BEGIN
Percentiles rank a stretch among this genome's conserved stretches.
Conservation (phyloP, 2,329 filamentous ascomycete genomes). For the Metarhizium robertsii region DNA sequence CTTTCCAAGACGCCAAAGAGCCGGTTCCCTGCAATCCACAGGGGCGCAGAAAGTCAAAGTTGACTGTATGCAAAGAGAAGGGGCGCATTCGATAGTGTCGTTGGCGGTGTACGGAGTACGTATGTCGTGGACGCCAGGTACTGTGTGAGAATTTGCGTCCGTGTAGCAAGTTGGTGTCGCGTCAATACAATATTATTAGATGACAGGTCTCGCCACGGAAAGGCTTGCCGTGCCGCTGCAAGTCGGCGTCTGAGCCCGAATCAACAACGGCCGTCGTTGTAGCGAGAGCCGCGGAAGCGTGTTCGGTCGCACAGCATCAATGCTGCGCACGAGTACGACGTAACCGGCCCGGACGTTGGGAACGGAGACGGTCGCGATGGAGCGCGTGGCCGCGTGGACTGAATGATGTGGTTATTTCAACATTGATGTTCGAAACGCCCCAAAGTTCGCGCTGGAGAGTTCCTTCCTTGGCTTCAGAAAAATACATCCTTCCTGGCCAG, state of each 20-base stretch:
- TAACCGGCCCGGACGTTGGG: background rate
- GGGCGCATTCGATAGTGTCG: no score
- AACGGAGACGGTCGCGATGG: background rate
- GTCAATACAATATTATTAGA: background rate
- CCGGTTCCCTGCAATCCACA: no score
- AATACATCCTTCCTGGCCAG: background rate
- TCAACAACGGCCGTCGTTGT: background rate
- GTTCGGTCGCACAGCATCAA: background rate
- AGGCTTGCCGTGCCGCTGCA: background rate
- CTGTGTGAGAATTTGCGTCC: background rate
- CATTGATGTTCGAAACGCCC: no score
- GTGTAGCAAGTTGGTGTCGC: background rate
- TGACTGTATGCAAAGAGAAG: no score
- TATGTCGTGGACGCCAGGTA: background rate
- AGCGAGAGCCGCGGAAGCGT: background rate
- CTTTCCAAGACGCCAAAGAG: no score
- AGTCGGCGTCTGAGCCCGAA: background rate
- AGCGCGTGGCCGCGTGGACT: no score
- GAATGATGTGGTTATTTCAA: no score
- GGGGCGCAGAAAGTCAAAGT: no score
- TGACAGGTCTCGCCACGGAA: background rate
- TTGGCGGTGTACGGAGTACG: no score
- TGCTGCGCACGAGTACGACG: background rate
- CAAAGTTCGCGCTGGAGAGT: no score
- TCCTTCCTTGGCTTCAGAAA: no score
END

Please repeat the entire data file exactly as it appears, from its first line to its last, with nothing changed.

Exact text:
Percentiles rank a stretch among this genome's conserved stretches.
Conservation (phyloP, 2,329 filamentous ascomycete genomes). For the Metarhizium robertsii region DNA sequence CTTTCCAAGACGCCAAAGAGCCGGTTCCCTGCAATCCACAGGGGCGCAGAAAGTCAAAGTTGACTGTATGCAAAGAGAAGGGGCGCATTCGATAGTGTCGTTGGCGGTGTACGGAGTACGTATGTCGTGGACGCCAGGTACTGTGTGAGAATTTGCGTCCGTGTAGCAAGTTGGTGTCGCGTCAATACAATATTATTAGATGACAGGTCTCGCCACGGAAAGGCTTGCCGTGCCGCTGCAAGTCGGCGTCTGAGCCCGAATCAACAACGGCCGTCGTTGTAGCGAGAGCCGCGGAAGCGTGTTCGGTCGCACAGCATCAATGCTGCGCACGAGTACGACGTAACCGGCCCGGACGTTGGGAACGGAGACGGTCGCGATGGAGCGCGTGGCCGCGTGGACTGAATGATGTGGTTATTTCAACATTGATGTTCGAAACGCCCCAAAGTTCGCGCTGGAGAGTTCCTTCCTTGGCTTCAGAAAAATACATCCTTCCTGGCCAG, state of each 20-base stretch:
- TAACCGGCCCGGACGTTGGG: background rate
- GGGCGCATTCGATAGTGTCG: no score
- AACGGAGACGGTCGCGATGG: background rate
- GTCAATACAATATTATTAGA: background rate
- CCGGTTCCCTGCAATCCACA: no score
- AATACATCCTTCCTGGCCAG: background rate
- TCAACAACGGCCGTCGTTGT: background rate
- GTTCGGTCGCACAGCATCAA: background rate
- AGGCTTGCCGTGCCGCTGCA: background rate
- CTGTGTGAGAATTTGCGTCC: background rate
- CATTGATGTTCGAAACGCCC: no score
- GTGTAGCAAGTTGGTGTCGC: background rate
- TGACTGTATGCAAAGAGAAG: no score
- TATGTCGTGGACGCCAGGTA: background rate
- AGCGAGAGCCGCGGAAGCGT: background rate
- CTTTCCAAGACGCCAAAGAG: no score
- AGTCGGCGTCTGAGCCCGAA: background rate
- AGCGCGTGGCCGCGTGGACT: no score
- GAATGATGTGGTTATTTCAA: no score
- GGGGCGCAGAAAGTCAAAGT: no score
- TGACAGGTCTCGCCACGGAA: background rate
- TTGGCGGTGTACGGAGTACG: no score
- TGCTGCGCACGAGTACGACG: background rate
- CAAAGTTCGCGCTGGAGAGT: no score
- TCCTTCCTTGGCTTCAGAAA: no score